Corvidae was founded in 2003 to bring the exhibition and web expertise of Simon Basketter and Richard Crowest to the museum and heritage sector.
Many smaller museums face challenges in creating exhibitions and web sites that are well-designed, attractive to visitors and meet the accessibility needs of a diverse audience. The fees charged by large design agencies can put their services totally out of reach, and their awareness of accessibility issues and the needs of the heritage sector is often small.
Between them, Simon and Richard have more than four decades of experience in interpretation, theatre, broadcasting, publishing, interactive media and corporate communications. They are ideally placed to offer the combination of skills museums need at a price they can afford.
Simon Basketter BA – Creative Director
Simon trained as a theatre designer, and worked in film and television before a spell in the design department of the Royal National Theatre. From there, he moved into the corporate world, designing a wide range of visitor experiences, notably including three separate pavilions at Garden Festival Wales. He’s also been heavily involved in the design and delivery of “culture change” programmes for some of Britain’s leading companies, using shared experience to help teams and individuals reshape their actions and behaviour to respond to the changing world around them. Simon is a visiting lecturer in design at the Royal Central School of Speech & Drama and UAL Central St. Martins.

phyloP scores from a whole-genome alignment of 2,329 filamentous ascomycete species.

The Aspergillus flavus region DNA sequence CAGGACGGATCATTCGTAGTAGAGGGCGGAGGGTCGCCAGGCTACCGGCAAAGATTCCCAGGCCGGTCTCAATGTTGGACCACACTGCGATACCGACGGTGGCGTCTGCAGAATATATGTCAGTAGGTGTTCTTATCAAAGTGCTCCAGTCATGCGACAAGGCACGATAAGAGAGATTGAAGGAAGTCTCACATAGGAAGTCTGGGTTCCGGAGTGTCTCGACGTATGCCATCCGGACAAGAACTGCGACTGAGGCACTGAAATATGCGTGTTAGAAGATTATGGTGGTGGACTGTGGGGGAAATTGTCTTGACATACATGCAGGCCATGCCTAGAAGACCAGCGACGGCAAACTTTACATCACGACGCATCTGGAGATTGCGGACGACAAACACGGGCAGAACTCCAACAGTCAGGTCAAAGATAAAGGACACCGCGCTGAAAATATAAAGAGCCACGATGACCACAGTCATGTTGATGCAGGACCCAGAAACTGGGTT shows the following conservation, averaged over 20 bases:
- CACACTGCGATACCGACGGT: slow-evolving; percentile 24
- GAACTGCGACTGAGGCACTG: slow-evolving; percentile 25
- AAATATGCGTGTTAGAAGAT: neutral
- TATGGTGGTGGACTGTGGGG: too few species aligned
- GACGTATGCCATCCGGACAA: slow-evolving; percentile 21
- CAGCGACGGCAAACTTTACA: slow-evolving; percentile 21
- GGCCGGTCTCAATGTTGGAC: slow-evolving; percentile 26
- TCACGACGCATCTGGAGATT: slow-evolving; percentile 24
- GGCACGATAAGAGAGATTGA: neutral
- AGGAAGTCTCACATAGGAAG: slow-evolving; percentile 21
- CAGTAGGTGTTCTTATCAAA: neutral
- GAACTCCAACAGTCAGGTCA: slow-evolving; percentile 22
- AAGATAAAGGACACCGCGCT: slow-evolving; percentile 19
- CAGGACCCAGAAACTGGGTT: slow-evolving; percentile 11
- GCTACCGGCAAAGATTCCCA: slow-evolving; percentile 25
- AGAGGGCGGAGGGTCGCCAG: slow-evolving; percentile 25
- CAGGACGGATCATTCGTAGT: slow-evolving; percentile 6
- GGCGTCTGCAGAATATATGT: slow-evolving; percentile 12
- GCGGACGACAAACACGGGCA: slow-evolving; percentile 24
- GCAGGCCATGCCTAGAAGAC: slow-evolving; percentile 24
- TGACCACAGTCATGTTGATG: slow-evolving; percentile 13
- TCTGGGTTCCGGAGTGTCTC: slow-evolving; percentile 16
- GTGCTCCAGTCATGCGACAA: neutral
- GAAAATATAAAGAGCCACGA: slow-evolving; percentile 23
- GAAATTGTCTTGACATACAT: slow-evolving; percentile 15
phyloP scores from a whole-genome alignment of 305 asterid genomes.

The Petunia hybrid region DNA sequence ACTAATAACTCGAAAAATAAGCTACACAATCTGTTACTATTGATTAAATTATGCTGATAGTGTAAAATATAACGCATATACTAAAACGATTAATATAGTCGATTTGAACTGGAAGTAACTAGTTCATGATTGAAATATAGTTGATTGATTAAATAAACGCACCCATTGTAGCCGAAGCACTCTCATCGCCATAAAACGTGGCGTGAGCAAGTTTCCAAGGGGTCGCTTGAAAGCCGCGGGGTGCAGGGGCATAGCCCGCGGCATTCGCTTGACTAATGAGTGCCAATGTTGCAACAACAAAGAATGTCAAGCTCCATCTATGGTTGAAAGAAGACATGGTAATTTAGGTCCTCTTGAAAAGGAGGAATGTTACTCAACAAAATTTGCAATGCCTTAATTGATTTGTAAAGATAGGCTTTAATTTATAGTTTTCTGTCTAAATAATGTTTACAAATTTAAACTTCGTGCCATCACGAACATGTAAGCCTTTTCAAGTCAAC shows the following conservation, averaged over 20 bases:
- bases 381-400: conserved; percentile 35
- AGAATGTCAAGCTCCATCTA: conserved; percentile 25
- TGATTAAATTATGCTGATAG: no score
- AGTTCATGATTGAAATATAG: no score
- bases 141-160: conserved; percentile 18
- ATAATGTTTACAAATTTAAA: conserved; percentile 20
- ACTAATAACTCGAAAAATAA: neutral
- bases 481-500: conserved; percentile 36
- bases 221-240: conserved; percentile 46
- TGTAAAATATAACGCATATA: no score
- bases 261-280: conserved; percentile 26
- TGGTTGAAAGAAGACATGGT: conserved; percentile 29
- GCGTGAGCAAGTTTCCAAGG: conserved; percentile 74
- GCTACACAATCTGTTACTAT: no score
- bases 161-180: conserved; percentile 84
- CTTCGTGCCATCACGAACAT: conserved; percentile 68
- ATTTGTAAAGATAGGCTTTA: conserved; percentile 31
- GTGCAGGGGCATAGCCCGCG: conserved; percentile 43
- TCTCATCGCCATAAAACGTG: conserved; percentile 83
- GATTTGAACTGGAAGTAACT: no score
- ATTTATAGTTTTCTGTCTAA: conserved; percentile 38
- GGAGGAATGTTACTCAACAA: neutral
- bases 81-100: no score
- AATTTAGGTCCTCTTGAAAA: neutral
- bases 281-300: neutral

Richard Crowest – Production Director
Richard is the ultimate non-specialist. For ten years, while working as an announcer and on-screen presenter for ITV, he was also writing comedy sketches for Radio 4, editing travel books for Jarrold Publishing and experimenting with panoramic photography.
The search for a way to unite these skills and interests led him to take an MA in Heritage Interpretation in 1998-9, gaining a distinction. Briefly sidetracked into the world of marketing for a few years, he set up Corvidae in 2003 to bring the communication techniques he’d learned there to the heritage sector.